This rebrand could have been coordinated in a much stronger way using this network, as well as their other sports teams, including a Premier League club and UFC. They just signed a deal with a Brazilian club too. 

In fairness to the team, the announcement came from Drake, who remains one of the world’s biggest musical stars, and that should be applauded, but outside of the North American legs, how much (if any) involvement will he have with them?


This feels so basic that it should not need saying. Marketers, if you say something will be announced at a certain time, make sure it actually is. More free marketing advice to follow. Maybe. 

Being late on New Year’s Day led some people to believe that a night of partying meant that “admin” or “intern” wasn't able to wake up on time to press the necessary buttons. In fact, if you think that F1 teams - or any major organisation - would let an intern in charge of executing a rebrand campaign, you probably do not (or perhaps should not) work in marketing.

The only explanation I can give is a last-minute snag somewhere down the line. One of the erm… stakeholders (lower case s) wants a change to a video, or an image or something that requires specialist work.

This is something that should have been covered off way before the launch time and waiting a day might have been a better move overall.


Let's face it, Ted Kravitz is still going to call them Sauber on his excellent notebook programme. When Williams were bought by Dorilton, they kept the name. There is heritage in that famous team and there is a known reputation in keeping Sauber on the car somewhere.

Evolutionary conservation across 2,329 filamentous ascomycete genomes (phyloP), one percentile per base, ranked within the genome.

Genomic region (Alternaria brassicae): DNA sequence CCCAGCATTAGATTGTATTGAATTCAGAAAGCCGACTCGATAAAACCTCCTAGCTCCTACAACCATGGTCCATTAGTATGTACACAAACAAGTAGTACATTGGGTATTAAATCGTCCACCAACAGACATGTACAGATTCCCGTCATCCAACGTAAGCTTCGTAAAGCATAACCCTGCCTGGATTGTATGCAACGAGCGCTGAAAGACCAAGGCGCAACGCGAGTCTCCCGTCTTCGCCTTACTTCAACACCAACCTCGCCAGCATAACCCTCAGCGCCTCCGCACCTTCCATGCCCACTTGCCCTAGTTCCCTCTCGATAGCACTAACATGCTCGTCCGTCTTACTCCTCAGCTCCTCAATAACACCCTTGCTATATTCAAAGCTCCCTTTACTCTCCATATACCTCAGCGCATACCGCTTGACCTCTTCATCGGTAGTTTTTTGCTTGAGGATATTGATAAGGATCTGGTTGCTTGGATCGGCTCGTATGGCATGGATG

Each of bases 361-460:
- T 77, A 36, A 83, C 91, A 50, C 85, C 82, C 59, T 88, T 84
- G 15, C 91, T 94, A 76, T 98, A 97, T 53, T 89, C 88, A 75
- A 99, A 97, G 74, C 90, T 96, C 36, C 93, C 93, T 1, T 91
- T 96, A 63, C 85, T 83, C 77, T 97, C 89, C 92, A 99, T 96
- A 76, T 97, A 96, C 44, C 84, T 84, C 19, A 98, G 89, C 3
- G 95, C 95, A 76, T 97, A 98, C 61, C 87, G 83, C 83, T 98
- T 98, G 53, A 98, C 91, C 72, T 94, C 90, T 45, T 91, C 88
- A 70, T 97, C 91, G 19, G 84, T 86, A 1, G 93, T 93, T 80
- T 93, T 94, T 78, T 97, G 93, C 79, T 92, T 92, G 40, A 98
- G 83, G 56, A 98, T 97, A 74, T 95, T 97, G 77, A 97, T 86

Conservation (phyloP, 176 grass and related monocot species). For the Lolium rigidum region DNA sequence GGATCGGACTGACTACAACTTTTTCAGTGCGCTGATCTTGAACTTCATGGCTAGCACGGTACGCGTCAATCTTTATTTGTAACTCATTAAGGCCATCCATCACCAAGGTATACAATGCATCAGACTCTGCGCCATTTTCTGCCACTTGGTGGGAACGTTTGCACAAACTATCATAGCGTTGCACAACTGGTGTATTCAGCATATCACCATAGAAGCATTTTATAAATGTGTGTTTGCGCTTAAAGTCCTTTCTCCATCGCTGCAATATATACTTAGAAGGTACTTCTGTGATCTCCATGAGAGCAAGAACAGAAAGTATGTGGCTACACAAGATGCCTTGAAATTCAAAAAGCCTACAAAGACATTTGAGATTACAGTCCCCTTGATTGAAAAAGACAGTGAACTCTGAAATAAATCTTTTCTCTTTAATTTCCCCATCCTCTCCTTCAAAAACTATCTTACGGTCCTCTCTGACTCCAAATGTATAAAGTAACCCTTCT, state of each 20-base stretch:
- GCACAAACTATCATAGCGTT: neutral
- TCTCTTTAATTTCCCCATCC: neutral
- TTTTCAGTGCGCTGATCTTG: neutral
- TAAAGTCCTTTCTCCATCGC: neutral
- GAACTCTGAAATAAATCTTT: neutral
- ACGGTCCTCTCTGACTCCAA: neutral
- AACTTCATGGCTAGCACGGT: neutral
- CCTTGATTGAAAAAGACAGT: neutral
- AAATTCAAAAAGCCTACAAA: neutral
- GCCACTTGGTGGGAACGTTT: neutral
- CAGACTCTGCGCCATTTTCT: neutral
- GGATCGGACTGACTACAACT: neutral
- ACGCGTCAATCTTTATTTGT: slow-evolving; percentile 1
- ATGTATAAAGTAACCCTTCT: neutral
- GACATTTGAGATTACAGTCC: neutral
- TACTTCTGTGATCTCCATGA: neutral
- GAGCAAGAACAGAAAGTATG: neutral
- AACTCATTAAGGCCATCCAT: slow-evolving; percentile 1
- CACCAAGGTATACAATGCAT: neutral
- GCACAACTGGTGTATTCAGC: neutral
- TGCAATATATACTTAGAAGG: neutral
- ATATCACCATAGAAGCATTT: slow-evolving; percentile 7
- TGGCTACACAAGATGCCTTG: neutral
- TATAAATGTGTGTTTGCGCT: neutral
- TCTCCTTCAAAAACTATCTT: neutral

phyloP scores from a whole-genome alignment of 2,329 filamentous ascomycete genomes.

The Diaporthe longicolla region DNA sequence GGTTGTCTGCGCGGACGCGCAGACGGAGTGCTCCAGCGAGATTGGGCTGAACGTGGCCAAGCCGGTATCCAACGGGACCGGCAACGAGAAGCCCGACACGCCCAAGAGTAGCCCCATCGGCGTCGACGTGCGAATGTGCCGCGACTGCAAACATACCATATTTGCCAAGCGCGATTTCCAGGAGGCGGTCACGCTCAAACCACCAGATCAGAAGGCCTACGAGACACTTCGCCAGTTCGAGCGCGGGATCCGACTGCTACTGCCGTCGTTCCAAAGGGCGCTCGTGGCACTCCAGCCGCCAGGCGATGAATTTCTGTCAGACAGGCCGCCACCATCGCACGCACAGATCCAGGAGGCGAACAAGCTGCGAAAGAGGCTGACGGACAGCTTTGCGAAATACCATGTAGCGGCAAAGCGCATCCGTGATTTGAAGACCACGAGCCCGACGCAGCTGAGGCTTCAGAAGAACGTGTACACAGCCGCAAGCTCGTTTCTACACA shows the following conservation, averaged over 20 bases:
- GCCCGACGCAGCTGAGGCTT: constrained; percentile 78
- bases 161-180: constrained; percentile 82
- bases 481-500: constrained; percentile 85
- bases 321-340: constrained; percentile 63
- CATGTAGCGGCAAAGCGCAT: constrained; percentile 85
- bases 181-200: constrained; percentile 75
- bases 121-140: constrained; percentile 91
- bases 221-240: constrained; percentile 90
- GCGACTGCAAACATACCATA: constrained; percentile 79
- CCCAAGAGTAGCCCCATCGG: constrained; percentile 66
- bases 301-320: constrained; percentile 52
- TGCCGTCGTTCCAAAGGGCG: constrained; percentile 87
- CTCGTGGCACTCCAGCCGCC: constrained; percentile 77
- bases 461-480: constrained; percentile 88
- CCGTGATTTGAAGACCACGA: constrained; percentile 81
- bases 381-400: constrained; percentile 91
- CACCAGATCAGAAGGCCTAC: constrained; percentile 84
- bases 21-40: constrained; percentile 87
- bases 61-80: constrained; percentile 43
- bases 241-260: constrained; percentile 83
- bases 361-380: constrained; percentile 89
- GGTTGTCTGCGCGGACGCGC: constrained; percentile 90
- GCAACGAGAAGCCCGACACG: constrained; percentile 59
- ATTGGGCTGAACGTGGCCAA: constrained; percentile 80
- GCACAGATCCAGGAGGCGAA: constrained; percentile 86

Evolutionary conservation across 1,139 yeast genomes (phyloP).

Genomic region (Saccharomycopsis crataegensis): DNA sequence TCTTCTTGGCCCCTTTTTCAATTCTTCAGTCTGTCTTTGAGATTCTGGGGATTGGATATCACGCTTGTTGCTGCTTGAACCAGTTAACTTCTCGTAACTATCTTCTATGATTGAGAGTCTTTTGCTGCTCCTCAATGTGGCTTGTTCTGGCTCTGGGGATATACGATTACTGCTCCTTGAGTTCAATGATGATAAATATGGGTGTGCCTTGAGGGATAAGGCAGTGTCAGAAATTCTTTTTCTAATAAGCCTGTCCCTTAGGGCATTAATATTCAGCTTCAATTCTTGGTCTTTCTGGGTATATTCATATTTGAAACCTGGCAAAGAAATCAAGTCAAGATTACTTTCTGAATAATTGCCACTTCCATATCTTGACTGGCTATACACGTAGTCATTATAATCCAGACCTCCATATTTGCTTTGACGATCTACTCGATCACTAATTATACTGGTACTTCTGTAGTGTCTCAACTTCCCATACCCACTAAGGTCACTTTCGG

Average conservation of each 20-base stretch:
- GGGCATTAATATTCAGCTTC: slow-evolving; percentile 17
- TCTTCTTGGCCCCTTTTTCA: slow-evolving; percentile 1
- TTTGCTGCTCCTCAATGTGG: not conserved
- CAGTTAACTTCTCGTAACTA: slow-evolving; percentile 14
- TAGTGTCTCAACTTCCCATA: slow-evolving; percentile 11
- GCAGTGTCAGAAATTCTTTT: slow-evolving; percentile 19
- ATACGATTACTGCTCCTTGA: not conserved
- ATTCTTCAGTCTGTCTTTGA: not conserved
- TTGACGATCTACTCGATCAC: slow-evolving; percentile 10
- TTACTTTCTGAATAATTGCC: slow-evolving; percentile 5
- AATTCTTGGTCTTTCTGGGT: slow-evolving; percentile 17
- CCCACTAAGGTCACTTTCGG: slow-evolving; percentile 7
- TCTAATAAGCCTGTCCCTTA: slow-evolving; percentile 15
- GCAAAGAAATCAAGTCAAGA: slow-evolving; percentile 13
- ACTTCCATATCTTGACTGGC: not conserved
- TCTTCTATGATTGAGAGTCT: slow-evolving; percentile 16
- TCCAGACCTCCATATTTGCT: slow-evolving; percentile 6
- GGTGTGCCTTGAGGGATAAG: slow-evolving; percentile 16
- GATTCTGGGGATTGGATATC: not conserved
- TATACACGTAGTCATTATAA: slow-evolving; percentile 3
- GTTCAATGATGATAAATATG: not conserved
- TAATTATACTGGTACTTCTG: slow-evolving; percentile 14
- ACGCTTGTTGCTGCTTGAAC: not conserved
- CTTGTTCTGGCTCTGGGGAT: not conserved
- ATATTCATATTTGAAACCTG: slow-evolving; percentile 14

Stake Sauber F1 doesn't feel too clunky and gives a nod to the past while acknowledging the present.

Besides, when you are a gambling firm taking the naming rights, you need all the goodwill you can get. It will take some getting used to, and even if they’d used Sauber for one more season, it would have been a respectful transitional move.

EA Sports are a good example with one of its major franchises undergoing renaming recently. The FIFA series is now EAFC, but I will bet you two things. One, an entire generation of young people think FIFA is some organisation on a video game, and two, people still call this game FIFA. While EA could no longer use the FIFA name, there are still plenty of implied callbacks to their past in EAFC 24. Keeping Sauber for a year could have improved their perception among fans.


There is one thing I am looking forward to with a rebrand. New car colours. The team are holding their season launch on February 5. The avatars are black with flashes of bright green and it’s about time, given the number of white-and-other colour cars on the grid. These two years, without the Sauber name, gives the team to make a striking and distinct livery that will stand out and I hope they take full advantage of this.

Season launches for 2024 start next month as does pre-sesaon testing. The 2023 F1 season doesn’t feel like it finished too long ago, and it’s almost time for lights out already. 

Whether Stake F1 will improve on their ninth-placed finish, with 16 points, remains to be seen, but while it has not been an impressive start, there is still lots of time to turn it all around.